It's been a long time since we've covered Jolla on Engadget, and with good reason — the company has had a tumultuous time of late. The Jolla Phone — the first hardware running its alternative Sailfish OS platform — failed to take off and its tablet was cancelled after heavy layoffs in 2015. Somehow, though, the company survived. And today at MWC, it's announcing that Sailfish OS will soon be compatible with a bunch of new devices including the Sony Xperia XA2, the upcoming Gemini PDA, and a tablet by Russian brand Inoi. In addition, it will support feature phones later this year.
Jolla is calling the expansion Sailfish 3. To mark the low-key launch, it's teasing a new version of the OS that's 30 percent faster and compatible with the latest Android. It will also have "full cloud integration," including bookmarks, notes and photo syncing, a new multitasking interface and a fresh "Light" theme. In the past, it's been possible to buy and flash a version of the mobile OS called 'Sailfish X' onto the Xperia X. This do-it-yourself approach will continue with Sailfish 3 and the latest wave of compatible devices (at the time of writing, the OS costs 50 euros.)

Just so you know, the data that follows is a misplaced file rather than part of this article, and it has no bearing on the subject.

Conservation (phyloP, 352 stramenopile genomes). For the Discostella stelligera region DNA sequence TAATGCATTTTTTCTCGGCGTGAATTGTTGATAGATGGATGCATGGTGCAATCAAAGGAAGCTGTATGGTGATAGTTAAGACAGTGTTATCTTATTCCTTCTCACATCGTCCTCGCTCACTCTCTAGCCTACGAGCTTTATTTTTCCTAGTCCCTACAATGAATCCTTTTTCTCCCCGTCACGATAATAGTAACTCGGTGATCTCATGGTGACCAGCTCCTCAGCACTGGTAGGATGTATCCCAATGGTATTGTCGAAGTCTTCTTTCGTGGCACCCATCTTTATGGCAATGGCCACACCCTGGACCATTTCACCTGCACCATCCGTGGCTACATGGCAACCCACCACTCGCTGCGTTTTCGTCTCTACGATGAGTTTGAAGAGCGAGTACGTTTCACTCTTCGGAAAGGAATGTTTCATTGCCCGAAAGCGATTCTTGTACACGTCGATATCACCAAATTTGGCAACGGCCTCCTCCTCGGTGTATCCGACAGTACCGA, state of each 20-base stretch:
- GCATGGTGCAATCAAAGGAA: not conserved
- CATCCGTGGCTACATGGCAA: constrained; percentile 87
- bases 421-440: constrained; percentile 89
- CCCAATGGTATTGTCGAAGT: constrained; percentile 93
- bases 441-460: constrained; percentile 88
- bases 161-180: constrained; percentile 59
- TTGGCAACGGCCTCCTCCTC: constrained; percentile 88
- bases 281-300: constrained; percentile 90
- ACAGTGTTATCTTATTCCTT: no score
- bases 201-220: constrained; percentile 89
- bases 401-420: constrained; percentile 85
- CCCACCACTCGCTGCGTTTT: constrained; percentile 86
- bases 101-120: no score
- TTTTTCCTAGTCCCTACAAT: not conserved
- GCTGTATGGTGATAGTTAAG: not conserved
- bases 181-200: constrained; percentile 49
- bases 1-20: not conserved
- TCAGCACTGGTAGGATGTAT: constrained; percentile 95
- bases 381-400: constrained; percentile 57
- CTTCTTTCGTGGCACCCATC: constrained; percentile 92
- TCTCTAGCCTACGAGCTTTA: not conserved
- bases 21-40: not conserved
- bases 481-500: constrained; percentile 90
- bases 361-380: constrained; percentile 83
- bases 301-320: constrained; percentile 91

These devices, of course, represent a slither of the overall Android market. That's why the company is expanding Sailfish OS to feature phones, which are still popular in emerging markets. It will offer some "core" native apps alongside a special app store and compatibility with a selection of Android apps. Unlike the normal Sailfish experience, which requires you to swipe from the edges of the display to navigate, the feature phone version will support non-touch phones with numerical keyboards and directional control pads. The company will face tough competition, though, from Android One and low-cost phone manufacturers like HMD Global.
"We are very proud to be moving to the third generation in our OS development," Sami Pienimäki, CEO of Jolla said, "and believe it will provide a great upgrade for all our B2G, B2B, and community customers." It's clear, though, that Jolla's niche status won't be changing anytime soon. Until it can reboot its own hardware efforts, or support devices with mainstream appeal, Sailfish OS will remain a curiosity and nothing more. We can't help but root for this strange, beleaguered operating system though — especially when so many 'alternative' platforms (R.I.P. Firefox OS, Windows Mobile and Ubuntu Touch) have fallen by the wayside.
Catch up on the latest news from MWC 2018 right here.
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